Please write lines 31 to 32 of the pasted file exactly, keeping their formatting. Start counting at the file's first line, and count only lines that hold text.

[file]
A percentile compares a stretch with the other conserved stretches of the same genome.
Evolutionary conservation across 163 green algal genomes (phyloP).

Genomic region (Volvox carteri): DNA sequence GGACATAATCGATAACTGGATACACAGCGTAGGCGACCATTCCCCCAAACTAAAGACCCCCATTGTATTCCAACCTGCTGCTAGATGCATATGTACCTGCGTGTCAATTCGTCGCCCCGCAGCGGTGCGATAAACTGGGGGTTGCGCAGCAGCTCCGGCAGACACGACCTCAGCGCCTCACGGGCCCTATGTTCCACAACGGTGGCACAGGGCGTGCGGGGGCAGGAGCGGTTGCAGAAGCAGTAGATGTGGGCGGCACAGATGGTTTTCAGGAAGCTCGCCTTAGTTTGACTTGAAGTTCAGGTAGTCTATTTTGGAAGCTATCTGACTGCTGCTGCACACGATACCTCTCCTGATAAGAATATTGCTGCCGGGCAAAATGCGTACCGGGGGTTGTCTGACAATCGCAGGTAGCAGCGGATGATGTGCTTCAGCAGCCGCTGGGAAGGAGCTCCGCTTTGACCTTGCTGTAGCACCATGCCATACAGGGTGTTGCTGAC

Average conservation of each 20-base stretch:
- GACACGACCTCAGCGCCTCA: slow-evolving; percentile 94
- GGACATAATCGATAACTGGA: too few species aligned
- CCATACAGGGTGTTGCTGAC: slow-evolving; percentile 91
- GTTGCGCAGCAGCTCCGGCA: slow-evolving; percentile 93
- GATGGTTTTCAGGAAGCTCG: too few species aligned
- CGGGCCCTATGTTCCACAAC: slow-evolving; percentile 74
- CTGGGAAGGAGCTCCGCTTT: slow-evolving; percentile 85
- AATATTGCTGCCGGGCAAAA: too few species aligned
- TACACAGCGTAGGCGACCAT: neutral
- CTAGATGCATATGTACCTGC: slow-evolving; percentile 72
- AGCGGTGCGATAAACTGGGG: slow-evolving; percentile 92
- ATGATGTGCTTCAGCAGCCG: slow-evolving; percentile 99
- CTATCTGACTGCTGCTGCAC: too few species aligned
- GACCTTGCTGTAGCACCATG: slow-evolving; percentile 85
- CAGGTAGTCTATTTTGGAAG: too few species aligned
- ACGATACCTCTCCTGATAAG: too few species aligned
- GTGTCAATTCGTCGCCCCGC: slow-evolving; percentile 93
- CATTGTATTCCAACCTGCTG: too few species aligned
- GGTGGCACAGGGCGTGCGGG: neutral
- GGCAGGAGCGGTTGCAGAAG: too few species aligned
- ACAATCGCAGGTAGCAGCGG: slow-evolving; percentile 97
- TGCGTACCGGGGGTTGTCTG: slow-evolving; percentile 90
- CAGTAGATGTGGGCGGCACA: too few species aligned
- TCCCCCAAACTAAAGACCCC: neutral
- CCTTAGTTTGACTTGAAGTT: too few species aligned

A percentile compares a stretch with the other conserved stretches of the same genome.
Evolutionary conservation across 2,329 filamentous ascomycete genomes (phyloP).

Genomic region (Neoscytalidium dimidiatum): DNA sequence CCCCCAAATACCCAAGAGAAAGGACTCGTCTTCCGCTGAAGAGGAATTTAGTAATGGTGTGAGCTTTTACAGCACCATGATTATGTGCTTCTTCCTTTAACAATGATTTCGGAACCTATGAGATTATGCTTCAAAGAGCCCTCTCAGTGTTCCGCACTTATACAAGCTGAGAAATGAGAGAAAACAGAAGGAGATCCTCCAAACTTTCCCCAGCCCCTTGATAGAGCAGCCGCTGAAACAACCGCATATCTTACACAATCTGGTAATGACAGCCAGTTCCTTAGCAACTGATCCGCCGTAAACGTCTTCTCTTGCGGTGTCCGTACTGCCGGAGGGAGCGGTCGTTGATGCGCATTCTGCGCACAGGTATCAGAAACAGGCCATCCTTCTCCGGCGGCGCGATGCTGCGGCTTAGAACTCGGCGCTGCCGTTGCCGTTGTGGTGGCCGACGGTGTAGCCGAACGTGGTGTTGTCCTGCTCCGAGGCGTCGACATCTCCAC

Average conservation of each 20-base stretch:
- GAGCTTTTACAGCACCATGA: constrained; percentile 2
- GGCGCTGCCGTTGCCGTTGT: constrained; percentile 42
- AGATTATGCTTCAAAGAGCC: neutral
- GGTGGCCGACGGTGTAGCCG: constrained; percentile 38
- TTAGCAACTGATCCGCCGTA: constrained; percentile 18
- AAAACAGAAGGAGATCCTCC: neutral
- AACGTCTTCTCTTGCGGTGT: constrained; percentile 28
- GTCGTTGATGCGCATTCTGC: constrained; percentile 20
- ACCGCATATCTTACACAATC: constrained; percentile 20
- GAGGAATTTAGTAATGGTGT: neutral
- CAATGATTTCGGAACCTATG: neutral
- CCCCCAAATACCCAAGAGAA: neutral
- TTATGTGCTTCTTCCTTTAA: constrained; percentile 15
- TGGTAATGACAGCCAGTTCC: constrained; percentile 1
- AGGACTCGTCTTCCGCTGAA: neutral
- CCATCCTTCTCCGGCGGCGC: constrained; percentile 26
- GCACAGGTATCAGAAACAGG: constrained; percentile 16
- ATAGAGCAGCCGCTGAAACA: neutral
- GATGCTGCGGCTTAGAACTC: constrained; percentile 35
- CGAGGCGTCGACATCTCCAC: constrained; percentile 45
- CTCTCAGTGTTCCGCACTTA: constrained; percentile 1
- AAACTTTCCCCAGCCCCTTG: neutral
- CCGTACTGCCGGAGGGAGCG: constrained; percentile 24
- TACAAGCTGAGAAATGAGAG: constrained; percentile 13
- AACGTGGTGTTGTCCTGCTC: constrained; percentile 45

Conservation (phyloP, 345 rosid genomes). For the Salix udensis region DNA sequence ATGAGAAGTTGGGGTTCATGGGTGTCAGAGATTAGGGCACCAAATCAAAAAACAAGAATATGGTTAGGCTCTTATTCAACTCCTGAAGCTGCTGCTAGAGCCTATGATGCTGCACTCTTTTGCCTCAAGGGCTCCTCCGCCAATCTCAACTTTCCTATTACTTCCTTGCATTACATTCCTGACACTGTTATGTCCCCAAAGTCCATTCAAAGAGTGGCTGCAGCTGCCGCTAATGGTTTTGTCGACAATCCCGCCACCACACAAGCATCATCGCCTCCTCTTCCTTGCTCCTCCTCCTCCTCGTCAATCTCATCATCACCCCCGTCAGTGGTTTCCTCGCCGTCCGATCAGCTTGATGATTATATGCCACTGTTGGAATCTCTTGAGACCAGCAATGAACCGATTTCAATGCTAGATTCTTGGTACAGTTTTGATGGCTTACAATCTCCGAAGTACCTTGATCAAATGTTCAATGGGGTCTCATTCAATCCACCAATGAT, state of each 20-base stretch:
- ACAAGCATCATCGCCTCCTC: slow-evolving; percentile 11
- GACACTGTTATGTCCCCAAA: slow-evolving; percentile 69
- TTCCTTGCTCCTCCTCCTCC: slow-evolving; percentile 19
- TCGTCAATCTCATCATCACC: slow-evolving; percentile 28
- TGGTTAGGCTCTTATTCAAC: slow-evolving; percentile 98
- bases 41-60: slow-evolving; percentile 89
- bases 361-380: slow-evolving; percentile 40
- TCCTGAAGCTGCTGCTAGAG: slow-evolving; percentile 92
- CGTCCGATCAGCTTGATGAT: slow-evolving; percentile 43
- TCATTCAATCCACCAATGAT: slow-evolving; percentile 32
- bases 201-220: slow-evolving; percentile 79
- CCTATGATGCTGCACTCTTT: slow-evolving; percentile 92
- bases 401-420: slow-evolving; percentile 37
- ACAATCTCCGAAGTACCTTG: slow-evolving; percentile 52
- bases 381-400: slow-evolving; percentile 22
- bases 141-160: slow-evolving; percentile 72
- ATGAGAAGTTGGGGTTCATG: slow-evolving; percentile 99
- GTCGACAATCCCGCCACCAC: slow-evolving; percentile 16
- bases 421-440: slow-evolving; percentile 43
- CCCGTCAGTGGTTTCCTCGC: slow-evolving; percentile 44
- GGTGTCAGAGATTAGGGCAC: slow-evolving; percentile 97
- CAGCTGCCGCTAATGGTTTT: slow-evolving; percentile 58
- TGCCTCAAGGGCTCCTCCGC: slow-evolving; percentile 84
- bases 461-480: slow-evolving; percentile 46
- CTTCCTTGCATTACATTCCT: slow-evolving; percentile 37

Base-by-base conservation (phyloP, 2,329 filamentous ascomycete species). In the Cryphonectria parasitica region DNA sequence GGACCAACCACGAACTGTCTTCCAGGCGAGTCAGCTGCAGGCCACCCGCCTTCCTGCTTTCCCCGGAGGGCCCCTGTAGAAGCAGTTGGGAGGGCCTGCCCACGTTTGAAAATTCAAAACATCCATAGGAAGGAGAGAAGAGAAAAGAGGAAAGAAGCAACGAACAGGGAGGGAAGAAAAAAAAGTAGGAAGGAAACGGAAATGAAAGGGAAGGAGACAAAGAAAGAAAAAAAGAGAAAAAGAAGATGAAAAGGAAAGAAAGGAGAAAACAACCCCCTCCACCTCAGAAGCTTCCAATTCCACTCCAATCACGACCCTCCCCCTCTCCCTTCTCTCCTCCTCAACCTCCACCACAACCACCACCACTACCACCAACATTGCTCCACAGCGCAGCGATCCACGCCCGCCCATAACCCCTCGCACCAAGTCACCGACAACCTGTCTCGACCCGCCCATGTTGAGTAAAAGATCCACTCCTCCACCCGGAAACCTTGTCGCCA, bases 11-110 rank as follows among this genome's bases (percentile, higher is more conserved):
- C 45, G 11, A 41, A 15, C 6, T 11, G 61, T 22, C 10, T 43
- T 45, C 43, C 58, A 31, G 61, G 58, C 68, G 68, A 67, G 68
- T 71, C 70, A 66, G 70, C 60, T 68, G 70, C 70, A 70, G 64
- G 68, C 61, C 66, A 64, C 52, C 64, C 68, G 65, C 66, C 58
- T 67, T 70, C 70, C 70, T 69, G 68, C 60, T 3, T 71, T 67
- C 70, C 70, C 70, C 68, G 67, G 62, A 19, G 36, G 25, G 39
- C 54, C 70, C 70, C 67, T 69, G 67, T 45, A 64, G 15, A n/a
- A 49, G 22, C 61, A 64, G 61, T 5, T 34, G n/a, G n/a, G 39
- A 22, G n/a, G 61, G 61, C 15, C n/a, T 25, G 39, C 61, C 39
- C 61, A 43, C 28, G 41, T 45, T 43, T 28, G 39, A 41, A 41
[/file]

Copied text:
Evolutionary conservation across 2,329 filamentous ascomycete genomes (phyloP).

Genomic region (Neoscytalidium dimidiatum): DNA sequence CCCCCAAATACCCAAGAGAAAGGACTCGTCTTCCGCTGAAGAGGAATTTAGTAATGGTGTGAGCTTTTACAGCACCATGATTATGTGCTTCTTCCTTTAACAATGATTTCGGAACCTATGAGATTATGCTTCAAAGAGCCCTCTCAGTGTTCCGCACTTATACAAGCTGAGAAATGAGAGAAAACAGAAGGAGATCCTCCAAACTTTCCCCAGCCCCTTGATAGAGCAGCCGCTGAAACAACCGCATATCTTACACAATCTGGTAATGACAGCCAGTTCCTTAGCAACTGATCCGCCGTAAACGTCTTCTCTTGCGGTGTCCGTACTGCCGGAGGGAGCGGTCGTTGATGCGCATTCTGCGCACAGGTATCAGAAACAGGCCATCCTTCTCCGGCGGCGCGATGCTGCGGCTTAGAACTCGGCGCTGCCGTTGCCGTTGTGGTGGCCGACGGTGTAGCCGAACGTGGTGTTGTCCTGCTCCGAGGCGTCGACATCTCCAC